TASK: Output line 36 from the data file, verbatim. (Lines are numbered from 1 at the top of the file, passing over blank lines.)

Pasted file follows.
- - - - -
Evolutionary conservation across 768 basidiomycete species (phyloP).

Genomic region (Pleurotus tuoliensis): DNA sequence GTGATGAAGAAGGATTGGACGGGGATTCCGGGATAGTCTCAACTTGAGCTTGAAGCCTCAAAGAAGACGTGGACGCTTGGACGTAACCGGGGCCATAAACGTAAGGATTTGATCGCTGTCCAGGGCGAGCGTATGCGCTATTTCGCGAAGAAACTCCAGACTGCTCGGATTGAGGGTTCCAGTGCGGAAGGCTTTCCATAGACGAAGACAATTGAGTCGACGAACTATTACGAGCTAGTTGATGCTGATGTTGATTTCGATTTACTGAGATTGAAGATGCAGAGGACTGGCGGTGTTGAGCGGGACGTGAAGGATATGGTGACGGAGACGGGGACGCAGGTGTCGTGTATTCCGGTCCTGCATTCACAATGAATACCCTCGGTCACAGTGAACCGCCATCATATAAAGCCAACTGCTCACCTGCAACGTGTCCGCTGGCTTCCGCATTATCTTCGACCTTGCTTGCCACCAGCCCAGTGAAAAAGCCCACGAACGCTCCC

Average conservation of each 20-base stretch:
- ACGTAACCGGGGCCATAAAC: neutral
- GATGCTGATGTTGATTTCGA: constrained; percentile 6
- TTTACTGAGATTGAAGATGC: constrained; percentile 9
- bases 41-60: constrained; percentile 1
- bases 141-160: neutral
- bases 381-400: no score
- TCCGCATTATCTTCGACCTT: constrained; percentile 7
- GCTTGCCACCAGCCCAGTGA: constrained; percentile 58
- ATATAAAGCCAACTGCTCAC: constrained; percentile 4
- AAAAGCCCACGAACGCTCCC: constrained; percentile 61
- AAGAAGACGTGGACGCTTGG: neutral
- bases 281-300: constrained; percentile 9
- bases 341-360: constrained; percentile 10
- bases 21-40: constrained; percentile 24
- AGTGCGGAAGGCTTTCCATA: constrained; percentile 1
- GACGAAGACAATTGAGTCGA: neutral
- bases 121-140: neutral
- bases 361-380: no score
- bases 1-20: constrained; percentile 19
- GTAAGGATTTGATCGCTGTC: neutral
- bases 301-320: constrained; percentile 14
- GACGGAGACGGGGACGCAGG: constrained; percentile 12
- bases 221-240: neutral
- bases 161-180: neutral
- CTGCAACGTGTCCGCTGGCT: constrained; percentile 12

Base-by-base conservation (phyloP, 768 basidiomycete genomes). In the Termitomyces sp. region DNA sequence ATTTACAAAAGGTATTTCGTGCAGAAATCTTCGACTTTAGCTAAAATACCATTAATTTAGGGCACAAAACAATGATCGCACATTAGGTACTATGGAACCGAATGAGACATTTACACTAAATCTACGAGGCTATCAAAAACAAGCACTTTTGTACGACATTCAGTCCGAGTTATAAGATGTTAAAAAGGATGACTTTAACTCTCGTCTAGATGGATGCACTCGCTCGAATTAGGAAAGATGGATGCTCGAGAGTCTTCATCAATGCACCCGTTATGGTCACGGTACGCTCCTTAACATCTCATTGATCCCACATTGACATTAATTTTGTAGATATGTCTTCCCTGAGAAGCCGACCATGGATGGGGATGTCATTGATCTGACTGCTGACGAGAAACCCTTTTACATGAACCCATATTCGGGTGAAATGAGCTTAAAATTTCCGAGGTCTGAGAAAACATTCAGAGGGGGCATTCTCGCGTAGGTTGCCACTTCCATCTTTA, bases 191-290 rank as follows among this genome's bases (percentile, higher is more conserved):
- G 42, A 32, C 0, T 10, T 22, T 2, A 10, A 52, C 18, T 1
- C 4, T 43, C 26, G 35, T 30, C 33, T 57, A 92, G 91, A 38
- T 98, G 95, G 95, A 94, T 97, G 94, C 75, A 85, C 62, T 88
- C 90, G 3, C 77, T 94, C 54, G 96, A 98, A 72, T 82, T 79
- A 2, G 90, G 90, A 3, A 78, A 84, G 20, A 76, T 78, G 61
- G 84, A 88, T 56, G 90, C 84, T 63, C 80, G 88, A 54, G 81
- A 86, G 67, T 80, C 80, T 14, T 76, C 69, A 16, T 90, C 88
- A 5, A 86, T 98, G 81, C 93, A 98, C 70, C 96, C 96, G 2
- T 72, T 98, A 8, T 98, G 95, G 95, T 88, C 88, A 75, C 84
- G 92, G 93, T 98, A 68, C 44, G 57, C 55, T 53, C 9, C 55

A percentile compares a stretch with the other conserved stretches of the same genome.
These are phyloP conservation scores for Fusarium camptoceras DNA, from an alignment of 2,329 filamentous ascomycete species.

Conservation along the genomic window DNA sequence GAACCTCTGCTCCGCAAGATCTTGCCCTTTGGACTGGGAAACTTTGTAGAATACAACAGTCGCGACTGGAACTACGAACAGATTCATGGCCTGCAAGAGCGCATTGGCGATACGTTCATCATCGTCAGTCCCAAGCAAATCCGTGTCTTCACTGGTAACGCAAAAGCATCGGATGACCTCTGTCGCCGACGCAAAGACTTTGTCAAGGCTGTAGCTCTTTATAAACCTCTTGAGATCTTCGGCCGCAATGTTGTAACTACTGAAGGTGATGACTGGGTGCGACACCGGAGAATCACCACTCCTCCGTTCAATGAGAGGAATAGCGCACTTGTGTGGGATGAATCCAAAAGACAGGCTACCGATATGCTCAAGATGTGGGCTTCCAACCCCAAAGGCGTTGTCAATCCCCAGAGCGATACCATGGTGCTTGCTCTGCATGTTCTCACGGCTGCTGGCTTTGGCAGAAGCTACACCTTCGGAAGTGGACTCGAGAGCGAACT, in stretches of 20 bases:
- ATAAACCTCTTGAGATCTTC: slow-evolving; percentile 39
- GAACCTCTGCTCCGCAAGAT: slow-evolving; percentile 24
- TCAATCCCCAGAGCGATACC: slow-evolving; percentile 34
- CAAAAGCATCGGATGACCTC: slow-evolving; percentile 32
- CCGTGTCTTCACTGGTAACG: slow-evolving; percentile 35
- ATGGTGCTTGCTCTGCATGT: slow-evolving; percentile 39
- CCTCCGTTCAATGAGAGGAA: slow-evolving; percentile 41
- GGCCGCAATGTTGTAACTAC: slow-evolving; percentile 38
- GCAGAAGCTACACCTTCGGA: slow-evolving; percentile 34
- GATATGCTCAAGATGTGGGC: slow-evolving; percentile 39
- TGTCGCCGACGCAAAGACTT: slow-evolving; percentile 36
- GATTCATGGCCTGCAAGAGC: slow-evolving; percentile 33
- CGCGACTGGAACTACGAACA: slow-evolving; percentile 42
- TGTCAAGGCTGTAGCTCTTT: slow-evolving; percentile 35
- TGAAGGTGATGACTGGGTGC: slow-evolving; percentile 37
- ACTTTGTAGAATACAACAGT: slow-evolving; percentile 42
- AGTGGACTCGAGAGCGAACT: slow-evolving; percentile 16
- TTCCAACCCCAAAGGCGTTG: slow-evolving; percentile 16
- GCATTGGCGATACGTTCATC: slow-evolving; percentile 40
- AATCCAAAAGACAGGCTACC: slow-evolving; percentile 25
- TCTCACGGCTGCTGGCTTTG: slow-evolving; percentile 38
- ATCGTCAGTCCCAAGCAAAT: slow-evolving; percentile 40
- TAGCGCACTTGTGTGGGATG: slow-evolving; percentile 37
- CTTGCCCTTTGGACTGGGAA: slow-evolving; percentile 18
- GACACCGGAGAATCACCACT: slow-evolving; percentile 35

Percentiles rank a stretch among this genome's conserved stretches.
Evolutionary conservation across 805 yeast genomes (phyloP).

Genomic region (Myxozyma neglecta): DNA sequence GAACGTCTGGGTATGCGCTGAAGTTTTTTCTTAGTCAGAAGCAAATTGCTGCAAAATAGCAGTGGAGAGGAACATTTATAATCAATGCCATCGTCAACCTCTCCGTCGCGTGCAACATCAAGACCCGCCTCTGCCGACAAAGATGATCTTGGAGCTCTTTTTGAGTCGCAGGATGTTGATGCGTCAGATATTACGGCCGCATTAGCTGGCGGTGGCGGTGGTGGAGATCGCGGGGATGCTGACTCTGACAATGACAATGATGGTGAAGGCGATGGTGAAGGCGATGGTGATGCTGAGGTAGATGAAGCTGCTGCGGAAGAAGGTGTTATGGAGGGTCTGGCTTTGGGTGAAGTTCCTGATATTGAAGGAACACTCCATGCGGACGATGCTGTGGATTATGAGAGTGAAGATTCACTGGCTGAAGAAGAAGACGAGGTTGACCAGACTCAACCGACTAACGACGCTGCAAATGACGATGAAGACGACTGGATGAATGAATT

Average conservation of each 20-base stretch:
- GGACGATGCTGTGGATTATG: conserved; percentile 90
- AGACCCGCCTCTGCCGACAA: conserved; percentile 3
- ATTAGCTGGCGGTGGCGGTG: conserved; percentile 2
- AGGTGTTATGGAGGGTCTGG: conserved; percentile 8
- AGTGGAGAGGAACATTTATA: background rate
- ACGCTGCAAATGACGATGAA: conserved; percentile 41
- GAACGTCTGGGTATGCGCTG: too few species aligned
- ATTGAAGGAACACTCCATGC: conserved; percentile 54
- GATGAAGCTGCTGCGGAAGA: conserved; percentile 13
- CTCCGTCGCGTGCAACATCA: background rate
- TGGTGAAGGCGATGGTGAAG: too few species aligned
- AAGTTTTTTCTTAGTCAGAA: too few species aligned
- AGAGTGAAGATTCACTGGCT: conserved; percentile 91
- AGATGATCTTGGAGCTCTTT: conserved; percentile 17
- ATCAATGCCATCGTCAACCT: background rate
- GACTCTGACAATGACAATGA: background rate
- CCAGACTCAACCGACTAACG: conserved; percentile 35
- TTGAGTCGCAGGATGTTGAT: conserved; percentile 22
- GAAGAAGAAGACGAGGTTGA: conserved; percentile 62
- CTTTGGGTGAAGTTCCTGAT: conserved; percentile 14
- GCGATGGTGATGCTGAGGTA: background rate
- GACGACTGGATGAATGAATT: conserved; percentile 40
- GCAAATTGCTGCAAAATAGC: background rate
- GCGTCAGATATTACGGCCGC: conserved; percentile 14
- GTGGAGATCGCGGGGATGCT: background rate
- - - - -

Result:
- A 86, G 67, T 80, C 80, T 14, T 76, C 69, A 16, T 90, C 88